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Indigent defense fund to receive highest state reimbursement

CADIZ — The Harrison County Public Defender’s Office, along with public defender offices around the state, will receive the largest reimbursement ever from the state this month and entering the new year.

At Monday’s Harrison County Board of Commissioners meeting, Public Defender C. Adrian Pincola announced that his office will see an 80 percent reimbursement from the state this month through the County Reimbursement Program. The program is offered through the State of Ohio Public Defender Office and reimburses counties throughout Ohio for the operation of their indigent defense systems. These systems include the counties’ public defender offices, court-appointed counsel systems and contracts with not-for-profit organizations, Pincola said.

These systems are meant to help people who cannot afford to pay for their own criminal defense.

“We received notification from Columbus that, as of now, reimbursement is at 80 percent,” Pincola told Commissioners Don Bethel and Dale Norris. Commissioner Paul Coffland was absent from the morning meeting.

This is the highest reimbursement the state has ever provided. In the past the reimbursement amount typically has been between 20 percent and 30 percent, Pincola said, noting the state has been working toward this for a decade.

The county is responsible to provide indigent defense services, Pincola explained. However, the state reimburses a portion of that expense. Thus the county pays the costs up front, then applies for reimbursement. The new reimbursement percentage will cover bills back to October. “October bills, which are paid in December, those are being paid at 80 percent,” he said.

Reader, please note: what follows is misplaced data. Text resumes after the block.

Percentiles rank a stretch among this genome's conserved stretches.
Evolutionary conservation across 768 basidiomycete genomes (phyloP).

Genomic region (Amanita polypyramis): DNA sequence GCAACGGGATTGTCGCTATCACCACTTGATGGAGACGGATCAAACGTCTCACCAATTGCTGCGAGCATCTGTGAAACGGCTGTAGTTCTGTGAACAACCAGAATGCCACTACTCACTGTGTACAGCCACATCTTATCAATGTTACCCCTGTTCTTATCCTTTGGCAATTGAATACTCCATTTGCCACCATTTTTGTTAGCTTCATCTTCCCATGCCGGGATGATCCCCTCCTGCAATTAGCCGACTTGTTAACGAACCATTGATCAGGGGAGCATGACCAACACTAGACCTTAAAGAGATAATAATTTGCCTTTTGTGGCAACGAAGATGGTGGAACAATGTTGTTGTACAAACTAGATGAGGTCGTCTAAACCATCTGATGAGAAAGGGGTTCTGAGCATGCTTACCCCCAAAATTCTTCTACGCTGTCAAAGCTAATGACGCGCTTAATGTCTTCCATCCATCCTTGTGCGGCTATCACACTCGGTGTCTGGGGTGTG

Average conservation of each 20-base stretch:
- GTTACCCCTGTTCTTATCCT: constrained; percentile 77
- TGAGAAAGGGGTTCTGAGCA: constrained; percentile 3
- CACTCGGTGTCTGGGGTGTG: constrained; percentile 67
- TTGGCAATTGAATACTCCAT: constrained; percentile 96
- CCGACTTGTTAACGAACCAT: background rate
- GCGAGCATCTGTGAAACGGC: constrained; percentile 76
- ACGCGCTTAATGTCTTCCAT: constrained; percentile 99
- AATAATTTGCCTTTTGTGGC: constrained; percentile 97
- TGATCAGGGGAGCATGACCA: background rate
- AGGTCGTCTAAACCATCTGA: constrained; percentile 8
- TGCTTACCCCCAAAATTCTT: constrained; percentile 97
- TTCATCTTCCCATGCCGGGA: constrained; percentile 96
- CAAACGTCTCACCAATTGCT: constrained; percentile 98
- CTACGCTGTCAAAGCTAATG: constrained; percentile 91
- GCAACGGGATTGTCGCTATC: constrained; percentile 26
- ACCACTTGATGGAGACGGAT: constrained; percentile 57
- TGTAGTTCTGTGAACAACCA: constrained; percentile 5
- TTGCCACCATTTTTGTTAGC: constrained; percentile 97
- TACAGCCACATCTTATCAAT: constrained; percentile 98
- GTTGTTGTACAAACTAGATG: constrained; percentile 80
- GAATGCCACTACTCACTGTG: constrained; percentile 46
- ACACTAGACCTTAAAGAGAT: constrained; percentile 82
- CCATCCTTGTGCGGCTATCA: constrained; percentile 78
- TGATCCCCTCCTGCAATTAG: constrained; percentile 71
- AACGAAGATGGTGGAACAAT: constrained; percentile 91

Pincola said the reimbursement will continue at 80 percent until the middle of the upcoming year. In July, the amount could potentially reach 90 percent, he said.

“As you (commissioners) know, they kept increasing it as the money came in from the governor’s office,” he said.

Bethel remarked that the reimbursement is the highest it has ever been. Since 1976, the amount has never been over 50 percent, Pincola said. There was a big push by Gov. Mike DeWine’s office, he said, to increase the rate. There is an additional $55 million for indigent defense budgets available throughout the state now.

“The intent is not simply to have the counties pay less,” Pincola said, “because statewide and nationwide, these offices and services have always been underfunded. The intent by the governor’s office is to provide a higher reimbursement rate to be able to expand services on a local level.”

Pincola said the main intent of the higher reimbursement is so that local offices are able to expand services and increase the quality of those services.

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